That leads me to my final point here. IF a club or the League is serious about getting more younger people involved, I challenge both to getting some educators to share some basic teaching techniques and to having a part of your outreach events set up where people who have signed up in advance can meet in groups of no more than 4 to receive instruction on how to use a scope.  No matter what though, and there are many other ways this can be done and there are many other people who are trained in education in the field that can share, but this notion of just showing objects has to be supplemented with other outreach activities where the public can be trained how and be given the chance to use an actual telescope.  We will grab some now, plant a seed in others for later but we need to diversify how we are getting people interested by letting them do.  Lets be giddy about what we observe and be giddy in helping others to observe.

Jay

Explore Scientific 20mm 100 degrees or 22mm TeleVue Nager 82 degrees

I have to admit, I have become an eyepiece junkie. With 3 major dobs now I wanted a couple of sets of eyepieces.  My favorite eyepieces are the Pentax XW line. They are not perfect as in the 14mm and 20mm with curvature, but the Type I or Type II Paracorr clears up that curvature. I love the contrast the XW's give and the eye relief since I wear my eye glasses while observing, while most of the time I do. So my main eyepieces are the 20mm, 14mm, 10mm (my favorite), 7mm, 5mm and 3.5mm (the last two for when conditions allow which are only a couple of times a year for the 3.5 and a few more for the 5mm).  Anyway, observe with me and you'll find the Pentax XW's in my focuser the most.

I also own the following eyepieces.  From Explore Scientific I own the 20mm and 24mm 68 degrees; I had the 24mm 82 degree EP that I gave to my friend Alan so he could have a wide field eyepiece.  I also have the 10mm and 6mm Baader Classic Orthos which I enjoy for detail loo the 27mm and 35mm Panoptic, both favorites and now I have the 17.3mm, 12mm, 10mm and 8mm Delos to back up my Pentax XW line and to do some hard comparisons as viewing allows over the next couple of months so expect those.

I have never really gotten into the 100 degree eyepieces though I have tried and sold a few in the past. Recently I have purchased the 9mm Explore Scientific 100 degrees and in my AR102, M42 was wonderful and the 4 stars of the Trap showed great.  More on that another time.  I also borrowed a 20mm ES 100 degree and ordered one. Then I had a chance to compare it to the 22mm Nagler by TeleVue.  In reviewing that I found that the 20mm ES was pretty sharp across the field though the sharpest was near the 75 degrees from center. Contrast was also excellent. Then I put in the 22mm Nagler and WOW!  Contrast was superior for me (key here this is MY observation and others will and should differ on their opinions from me as my eyes and preferences are not yours so take my review as my review, not yours. You have to do your own review to find out how they work for you), and stars were crisp and sharp across the whole field, just a tad better than the ES 20mm.  The crispness and contrast was enough that for me, I cancelled by ES 20mm 100 degree order for $225 and got the 22mm Nagler for an additional $200.  Regrets on the additional cost? Not at all.  If you don't have the money to buy then one would be happier with the 20mm ES 100.  I did keep the 9mm ES 100 as I want to use it in one of my dobs at a dark site.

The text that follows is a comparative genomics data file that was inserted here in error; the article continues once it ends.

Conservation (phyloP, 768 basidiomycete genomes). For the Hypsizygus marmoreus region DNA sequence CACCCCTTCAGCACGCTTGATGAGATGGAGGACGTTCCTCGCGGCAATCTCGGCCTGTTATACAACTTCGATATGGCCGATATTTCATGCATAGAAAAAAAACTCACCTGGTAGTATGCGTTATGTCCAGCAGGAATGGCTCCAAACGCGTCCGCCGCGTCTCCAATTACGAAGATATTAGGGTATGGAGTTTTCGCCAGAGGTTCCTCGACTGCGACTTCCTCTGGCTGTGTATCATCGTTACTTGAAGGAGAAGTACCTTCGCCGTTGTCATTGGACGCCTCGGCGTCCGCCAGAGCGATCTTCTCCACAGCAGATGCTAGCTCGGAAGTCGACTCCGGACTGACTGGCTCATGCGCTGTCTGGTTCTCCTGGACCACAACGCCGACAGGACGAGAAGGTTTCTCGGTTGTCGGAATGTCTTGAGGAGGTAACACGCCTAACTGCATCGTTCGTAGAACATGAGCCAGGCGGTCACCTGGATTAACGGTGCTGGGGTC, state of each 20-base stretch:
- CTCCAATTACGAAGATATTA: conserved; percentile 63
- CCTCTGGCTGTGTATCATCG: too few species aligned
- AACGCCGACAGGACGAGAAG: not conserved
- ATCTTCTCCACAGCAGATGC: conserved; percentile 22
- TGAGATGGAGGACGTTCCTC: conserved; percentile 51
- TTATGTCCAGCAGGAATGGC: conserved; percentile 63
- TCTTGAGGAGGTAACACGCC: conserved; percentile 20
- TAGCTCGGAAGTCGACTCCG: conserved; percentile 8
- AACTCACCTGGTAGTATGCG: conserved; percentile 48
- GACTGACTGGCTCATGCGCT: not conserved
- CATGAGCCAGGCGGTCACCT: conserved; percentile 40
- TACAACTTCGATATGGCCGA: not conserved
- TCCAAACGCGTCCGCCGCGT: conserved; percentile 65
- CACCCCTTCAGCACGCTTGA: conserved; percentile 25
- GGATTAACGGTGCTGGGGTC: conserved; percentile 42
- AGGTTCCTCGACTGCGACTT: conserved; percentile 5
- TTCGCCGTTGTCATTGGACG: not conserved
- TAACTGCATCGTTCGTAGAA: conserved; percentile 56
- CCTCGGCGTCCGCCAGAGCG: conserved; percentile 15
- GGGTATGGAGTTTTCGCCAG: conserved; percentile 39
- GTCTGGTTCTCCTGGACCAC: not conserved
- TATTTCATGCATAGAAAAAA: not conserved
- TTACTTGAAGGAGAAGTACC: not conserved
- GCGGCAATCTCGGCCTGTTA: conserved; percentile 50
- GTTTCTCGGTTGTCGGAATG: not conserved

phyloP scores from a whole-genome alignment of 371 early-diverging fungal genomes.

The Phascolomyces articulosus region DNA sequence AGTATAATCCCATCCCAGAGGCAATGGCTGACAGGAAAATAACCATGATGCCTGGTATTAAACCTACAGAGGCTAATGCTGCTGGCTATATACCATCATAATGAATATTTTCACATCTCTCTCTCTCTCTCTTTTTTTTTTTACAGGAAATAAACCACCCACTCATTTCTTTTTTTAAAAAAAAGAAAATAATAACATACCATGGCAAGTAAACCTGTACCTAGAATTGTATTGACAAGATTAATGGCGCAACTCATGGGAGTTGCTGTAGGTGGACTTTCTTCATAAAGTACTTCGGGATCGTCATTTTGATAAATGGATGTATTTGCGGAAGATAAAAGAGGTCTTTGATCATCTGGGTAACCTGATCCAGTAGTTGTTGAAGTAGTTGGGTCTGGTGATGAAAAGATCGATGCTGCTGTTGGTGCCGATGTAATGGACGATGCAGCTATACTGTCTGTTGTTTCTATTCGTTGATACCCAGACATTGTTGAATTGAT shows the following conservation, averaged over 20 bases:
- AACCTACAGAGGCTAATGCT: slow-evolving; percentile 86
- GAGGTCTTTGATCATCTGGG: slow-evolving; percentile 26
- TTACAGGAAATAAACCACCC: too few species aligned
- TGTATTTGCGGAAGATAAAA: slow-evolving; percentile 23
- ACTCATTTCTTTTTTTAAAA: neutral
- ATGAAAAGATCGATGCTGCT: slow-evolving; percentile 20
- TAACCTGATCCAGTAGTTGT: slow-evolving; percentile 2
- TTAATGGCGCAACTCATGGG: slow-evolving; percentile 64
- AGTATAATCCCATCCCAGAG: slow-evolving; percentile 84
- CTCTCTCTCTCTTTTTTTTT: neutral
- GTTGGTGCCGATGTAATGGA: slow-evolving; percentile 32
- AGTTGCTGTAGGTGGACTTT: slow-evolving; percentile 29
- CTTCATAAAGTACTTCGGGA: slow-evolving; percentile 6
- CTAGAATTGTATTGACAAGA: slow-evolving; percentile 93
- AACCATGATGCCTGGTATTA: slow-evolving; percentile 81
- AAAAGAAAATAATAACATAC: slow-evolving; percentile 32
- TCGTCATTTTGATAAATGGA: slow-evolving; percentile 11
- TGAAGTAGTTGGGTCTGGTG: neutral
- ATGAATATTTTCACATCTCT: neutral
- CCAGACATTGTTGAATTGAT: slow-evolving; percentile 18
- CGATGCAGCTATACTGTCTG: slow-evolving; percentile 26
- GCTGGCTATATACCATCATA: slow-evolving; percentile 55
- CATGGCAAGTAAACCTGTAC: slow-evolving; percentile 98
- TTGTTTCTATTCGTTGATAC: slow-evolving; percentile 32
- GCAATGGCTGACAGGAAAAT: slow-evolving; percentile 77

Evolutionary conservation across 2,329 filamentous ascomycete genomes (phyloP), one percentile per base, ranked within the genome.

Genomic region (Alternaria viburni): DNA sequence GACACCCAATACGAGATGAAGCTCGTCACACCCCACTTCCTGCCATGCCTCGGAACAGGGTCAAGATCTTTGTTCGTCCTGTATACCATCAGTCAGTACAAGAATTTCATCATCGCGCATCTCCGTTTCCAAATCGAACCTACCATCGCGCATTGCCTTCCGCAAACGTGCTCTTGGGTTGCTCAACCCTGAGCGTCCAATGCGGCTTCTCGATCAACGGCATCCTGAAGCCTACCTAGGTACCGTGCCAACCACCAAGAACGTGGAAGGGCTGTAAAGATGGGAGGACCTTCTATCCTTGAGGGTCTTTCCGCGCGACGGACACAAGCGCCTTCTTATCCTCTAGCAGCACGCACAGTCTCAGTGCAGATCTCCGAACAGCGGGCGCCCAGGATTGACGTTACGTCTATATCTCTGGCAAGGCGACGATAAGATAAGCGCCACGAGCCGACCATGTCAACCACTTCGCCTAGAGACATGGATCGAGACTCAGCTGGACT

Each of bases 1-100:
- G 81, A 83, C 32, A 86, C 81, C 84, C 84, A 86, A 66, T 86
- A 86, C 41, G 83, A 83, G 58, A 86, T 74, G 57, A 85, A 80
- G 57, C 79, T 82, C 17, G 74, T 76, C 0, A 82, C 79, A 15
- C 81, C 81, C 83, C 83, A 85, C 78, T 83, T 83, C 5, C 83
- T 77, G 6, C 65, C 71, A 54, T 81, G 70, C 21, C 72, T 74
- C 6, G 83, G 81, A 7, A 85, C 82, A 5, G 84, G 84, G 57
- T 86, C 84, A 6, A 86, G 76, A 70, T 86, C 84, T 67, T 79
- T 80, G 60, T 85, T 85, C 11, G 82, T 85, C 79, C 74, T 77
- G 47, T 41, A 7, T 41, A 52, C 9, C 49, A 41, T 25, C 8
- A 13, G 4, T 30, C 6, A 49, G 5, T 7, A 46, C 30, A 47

I made a point here and I think it is critical.  What is right for me, my eyes and my brain is not necessarily right for you and your pocketbook.  If you can afford the ES 20mm 100 degrees eyepiece you are going to be very happy with it.  For what I am trying to accomplish the 22mm Nagler is a better overall eyepiece based on what I saw, the price, and how I will be using it with my scopes. That is my second point, don't be afraid to go against the crowd and find out for yourself at a star party how different eyepieces your interested in will work. What about the Televue 21mm Ethos for me? Far too much money for an eyepiece I will not use enough so I don't own one. It has tremendous views but I observe 98% of the time deep sky objects and I use wide field on objects that need a wide field or as a finder eyepiece.  There are not a lot of those objects and I find that the ES 30mm 82 degree eyepiece is sufficient for that or the 35mm Panoptic.  I don't need to spend the money on the Ethos as I have two eyepieces that serve my purposes better for me.  For that matter that is why I did not get the 31mm Nagler as I just don't use it enough and the cost is far more than I want to pay for an eyepiece I don't use and its competitor is equal to it or about 90% of it depending on who you talk to.
Third, take your time. If you have to wait one or two years to make a decision do that. If that is too long then six months is no biggie. Wait until you can use the eyepiece and make a decision based on your scope and where you observe and what you have and your observing goals and then make a decision.  We rush far too often here in the U.S. as our society pushes that a lot. Sometimes waiting is the best decision to make when purchasing equipment.  The objects in the night sky are not going away in my life or yours. Our lifespan is not even a twinkle in the eye of the universe.  Take your time. I waited 3 years for a Panoptic 35mm and I got one that has meaning to me as I got it from a friend who left the hobby.  Every time I use it I think of Tom.

So there you go. For me the 22mm Nagler is my 2 inch eyepiece in the low 20mm range that is right for me. If your looking for one, try them out and see what is right for you. That is the best advice I can give you and be patient in your purchase and in making your decision.  Also remember for many, eyepiece collections outlast a lot of scopes as scopes are upgraded to larger sizes or down graded to smaller sizes depending on our life factors. Last, the very last thing is get out with whatever you have, as often as you can, and just be giddy as you explore the night sky however you do so.